Probably you have an Internet connection in your home, that you wish to share amongst other places. For example, in my hometown (Ontinyent) is quite usual to have a home in the town and a house in the countryside (also known like “casetes”).

Nowadays, this is possible thanks to the long range WIFI networks.

In this blog post series, we are going to learn the prerequisites for such project, how to check its viability on the paper and on the field, the required hardware and how to deploy and configure it.

Let’s go!


This first blog post will be focused in what are the prerequisites you need to meet before thinking about purchase anything, how to make al the calculations on the paper, and some basic checks on the field.


What do I need to make this deployment?

  1. There should direct vision between the two locations (from where there Internet connection (Source Point) is and where we want to use it (Target Point). If you are not completely sure, I recommend you to keep reading to learn how to know it.
  2. Obviously, you need an Internet connection in the Source Point 🙂


In this early stage we are going to use a software that you might be familiar with, Google Earth, and some functionalities that you might not. If you don’t have Google Earth installed on your computer, now is a good moment to do it:

Connect the points on the map

Open Google Earth. In the toolbar, located at the top, you can find the tool “Add path”. Click on it:

Add path

A new window should opened. Put a name for your path, and then find and click in the maps the two points you want to connect. The Source (where de Internet connection is) and the Target (where you want to bring this connection). This will trace a rect on the map:

Trace path in Google Earth

This path will give us two important things:

  1. What is the distance between the two points?
  2. Is there direct visibility in topographic terms?

All this information can be extracted from the “Elevation Profile” tool. To open it, you only need to right click your path (located in the “Places” menu on the left), right click over the Path, and then choose “Show elevation profile”

Open elevation profile

This will open, just below the map, the elevation profile between the two points. If you move your mouse over the elevation profile, you can also see the exact point in the terrain:

Elevation profile on map

Unless is not reliable at 100%, take a picture of the elevation profile and draw a line (green in this case)  over it. If the green line (direct vision) to not touch with the red one (terrain) you probably have direct vision:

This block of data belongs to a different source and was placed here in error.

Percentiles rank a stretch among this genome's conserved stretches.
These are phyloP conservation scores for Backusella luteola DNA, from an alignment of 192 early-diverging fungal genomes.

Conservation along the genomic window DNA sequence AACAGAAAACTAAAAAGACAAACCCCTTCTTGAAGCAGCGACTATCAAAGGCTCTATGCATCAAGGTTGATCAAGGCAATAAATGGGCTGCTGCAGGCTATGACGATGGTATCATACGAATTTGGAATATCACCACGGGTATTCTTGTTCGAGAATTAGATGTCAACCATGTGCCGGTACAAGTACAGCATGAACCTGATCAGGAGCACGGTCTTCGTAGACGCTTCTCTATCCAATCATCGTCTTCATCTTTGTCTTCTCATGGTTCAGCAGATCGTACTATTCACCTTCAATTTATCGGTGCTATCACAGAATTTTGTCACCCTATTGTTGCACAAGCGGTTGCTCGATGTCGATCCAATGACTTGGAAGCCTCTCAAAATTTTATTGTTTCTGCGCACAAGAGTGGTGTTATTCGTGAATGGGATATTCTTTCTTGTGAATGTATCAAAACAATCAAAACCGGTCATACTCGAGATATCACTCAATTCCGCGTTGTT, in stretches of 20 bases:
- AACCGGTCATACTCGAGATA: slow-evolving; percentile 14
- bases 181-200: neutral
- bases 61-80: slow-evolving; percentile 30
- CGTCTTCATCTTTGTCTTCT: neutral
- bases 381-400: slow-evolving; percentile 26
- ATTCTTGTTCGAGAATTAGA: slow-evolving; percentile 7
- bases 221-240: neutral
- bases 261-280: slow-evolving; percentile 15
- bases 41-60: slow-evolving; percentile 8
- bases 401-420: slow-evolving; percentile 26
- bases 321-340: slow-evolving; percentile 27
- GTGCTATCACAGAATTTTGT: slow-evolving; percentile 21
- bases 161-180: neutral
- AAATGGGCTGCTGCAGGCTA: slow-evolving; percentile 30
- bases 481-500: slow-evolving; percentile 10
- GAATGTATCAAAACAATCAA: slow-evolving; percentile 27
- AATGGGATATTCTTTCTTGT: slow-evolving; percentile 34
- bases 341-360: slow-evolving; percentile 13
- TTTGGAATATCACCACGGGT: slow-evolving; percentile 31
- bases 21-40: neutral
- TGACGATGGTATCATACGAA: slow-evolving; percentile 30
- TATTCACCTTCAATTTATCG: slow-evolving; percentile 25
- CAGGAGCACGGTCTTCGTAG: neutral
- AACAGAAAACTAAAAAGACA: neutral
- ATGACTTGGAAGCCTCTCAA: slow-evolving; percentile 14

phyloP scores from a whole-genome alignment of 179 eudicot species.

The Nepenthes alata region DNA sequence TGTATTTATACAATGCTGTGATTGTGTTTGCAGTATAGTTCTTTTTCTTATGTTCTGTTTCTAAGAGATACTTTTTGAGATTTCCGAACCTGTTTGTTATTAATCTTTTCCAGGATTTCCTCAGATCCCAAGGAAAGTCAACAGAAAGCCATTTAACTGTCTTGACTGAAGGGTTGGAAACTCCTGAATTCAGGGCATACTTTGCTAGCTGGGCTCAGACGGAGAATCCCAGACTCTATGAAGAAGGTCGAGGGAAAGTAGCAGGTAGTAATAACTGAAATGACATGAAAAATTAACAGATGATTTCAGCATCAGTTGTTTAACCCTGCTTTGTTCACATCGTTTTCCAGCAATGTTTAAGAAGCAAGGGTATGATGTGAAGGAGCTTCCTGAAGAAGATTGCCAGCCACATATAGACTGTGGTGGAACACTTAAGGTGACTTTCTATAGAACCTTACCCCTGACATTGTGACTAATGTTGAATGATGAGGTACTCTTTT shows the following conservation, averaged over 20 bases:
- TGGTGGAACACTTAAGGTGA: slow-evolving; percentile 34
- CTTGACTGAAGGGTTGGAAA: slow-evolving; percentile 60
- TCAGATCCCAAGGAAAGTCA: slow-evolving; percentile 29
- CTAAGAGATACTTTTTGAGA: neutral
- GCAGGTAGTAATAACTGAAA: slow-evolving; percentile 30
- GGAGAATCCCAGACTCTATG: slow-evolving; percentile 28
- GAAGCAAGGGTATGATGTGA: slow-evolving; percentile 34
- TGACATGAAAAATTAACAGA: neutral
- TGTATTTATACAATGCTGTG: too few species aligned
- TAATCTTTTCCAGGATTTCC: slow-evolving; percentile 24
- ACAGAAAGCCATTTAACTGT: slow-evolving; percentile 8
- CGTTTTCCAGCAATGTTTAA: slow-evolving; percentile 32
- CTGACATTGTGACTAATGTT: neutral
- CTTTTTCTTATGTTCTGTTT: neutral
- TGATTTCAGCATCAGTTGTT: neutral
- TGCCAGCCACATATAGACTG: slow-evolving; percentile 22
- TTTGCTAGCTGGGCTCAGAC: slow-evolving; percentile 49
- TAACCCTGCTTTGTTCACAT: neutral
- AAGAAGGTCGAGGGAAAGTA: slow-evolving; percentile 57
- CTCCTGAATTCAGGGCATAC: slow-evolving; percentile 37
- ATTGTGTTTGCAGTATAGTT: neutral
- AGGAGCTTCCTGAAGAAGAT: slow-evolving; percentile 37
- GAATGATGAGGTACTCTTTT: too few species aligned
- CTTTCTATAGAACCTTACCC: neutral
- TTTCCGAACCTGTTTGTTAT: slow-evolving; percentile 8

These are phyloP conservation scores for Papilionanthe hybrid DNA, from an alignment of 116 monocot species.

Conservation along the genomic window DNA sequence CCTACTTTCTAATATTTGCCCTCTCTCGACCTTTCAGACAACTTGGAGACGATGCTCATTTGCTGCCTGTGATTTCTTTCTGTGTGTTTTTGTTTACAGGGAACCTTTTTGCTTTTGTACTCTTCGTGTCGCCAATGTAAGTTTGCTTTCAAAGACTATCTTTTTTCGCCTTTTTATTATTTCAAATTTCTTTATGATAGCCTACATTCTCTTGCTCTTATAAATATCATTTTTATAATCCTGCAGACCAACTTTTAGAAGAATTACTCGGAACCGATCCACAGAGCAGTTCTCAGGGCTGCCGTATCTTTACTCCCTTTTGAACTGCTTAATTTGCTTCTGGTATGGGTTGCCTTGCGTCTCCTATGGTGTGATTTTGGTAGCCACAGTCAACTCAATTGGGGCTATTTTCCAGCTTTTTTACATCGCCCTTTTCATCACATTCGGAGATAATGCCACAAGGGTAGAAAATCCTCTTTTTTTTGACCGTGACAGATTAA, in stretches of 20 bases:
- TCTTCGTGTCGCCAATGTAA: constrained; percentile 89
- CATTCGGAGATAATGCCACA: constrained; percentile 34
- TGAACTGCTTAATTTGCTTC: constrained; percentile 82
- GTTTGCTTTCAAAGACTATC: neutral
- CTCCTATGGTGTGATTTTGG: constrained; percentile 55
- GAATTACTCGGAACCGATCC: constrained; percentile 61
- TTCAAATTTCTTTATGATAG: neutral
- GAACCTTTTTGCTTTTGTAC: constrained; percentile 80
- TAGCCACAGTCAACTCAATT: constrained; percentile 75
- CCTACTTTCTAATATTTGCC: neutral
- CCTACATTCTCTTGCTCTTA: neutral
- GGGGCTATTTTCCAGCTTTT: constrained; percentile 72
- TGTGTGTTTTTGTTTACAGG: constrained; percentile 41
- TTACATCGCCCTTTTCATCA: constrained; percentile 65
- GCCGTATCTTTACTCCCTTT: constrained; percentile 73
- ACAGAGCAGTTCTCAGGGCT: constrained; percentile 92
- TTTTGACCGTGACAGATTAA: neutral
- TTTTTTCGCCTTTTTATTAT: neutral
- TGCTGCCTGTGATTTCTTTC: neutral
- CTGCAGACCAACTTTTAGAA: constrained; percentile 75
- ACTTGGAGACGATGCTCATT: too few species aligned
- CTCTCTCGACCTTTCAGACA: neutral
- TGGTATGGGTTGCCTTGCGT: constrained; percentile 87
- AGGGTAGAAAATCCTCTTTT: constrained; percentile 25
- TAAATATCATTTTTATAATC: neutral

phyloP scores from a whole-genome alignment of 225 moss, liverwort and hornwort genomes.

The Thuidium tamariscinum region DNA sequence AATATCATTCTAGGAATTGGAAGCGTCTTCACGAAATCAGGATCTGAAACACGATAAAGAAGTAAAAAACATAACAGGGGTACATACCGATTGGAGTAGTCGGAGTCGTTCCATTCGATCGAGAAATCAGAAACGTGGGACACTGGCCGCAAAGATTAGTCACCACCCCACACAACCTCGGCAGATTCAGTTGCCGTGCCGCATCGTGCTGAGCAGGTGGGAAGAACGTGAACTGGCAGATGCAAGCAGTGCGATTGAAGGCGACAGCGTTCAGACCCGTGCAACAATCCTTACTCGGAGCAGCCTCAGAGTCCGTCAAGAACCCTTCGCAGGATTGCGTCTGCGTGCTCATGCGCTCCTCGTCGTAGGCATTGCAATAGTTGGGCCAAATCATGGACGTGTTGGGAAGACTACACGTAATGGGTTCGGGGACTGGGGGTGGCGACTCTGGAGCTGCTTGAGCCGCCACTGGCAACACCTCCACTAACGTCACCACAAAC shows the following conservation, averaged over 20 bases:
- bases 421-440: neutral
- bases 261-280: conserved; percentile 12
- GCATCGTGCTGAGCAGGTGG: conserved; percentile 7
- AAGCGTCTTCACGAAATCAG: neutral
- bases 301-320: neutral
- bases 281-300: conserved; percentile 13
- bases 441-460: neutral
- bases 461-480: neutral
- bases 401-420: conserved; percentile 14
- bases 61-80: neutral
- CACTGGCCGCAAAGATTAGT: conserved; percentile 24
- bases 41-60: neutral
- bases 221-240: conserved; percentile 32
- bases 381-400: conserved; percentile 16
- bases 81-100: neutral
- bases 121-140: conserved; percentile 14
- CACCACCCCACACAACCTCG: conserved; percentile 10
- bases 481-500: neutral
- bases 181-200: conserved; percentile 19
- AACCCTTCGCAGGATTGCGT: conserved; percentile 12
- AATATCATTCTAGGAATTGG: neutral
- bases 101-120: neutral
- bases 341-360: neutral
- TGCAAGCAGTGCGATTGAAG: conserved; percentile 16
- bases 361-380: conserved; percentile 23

Elevation profile

From the elevation profile we also pick up this information, for latter calculations:

Distance: 5,67 km
Elevation Gain/Loss : 224 m (Elev Gain/Loss)

Finally, we are going to pick the “Ruler” tool, to calcule the orientation of both antes repeat the magnetic north. Choose the Ruler, and click from Source to Target points. Google Earth shows us, in the “Heading” field, how much degrees are there from the magnetic north to point in this exact direction. 232º. Repeat the process in the inverse (Target to Source) and you will get the second heading you need (52º)

OrientationWrite down this information also

Source antenna orientation (from magnetic north): 232º
Target antenna orientation (from magnetic north): 52º

Final calculations before jumping to the field

The last information we are going to need is the antennas tilt. Make a resume of all we know at this point:

Distance: 5,68 km
Elevation Gain: 224 m
Source antenna orientation (from magnetic north): 232º
Target antenna orientation (from magnetic north): 52º
Source antenna tilt:
Target antena tilt:
Link distance:

Taking the elevation profile screenshot we made before, we can draw a triangle. Now you see that we are facing a really trigonometry problem, with a rectangle triangle, where you know both legs:


Now you can go for you school books, or use one of the thousands of on-line calculators you can found on the Internet:



Now, you have all the information:


Distance: 5,68 km
Elevation Gain: 224 m
Source antenna orientation (from magnetic north): 232º
Target antenna orientation (from magnetic north): 52º
Source antenna tilt: 2,26º
Target antena tilt (hypotenuse): 87,73º

Since things my be good in the paper, let’s go to the field now.

A first look on the field

Hands-on camera, lets go to the source and target locations:

Ok… behind the clouds is our objetive. At least, from the roof, there not seem to be any visual obstacle.


However, in the reception side… we have some troubles:


Using all the terrain we dispone, we should try to find a location with direct vision with the Source (always inside our property):


Better! But some zoom would be great:


You can find in forums a lot of ways to make the zoom (and even the alignment), from googles to snipers. In this case, we have used a telescope. For the alignment, we have developed a more scientific approach 🙂

All ready to deploy

So, from a theoretical point of view, this project seems feasible, so its time to buy and deploy the hardware.

The last problem we probably should face are those trees in the Target point. But we can only check it with the hardware already in place…

I see you in the next post!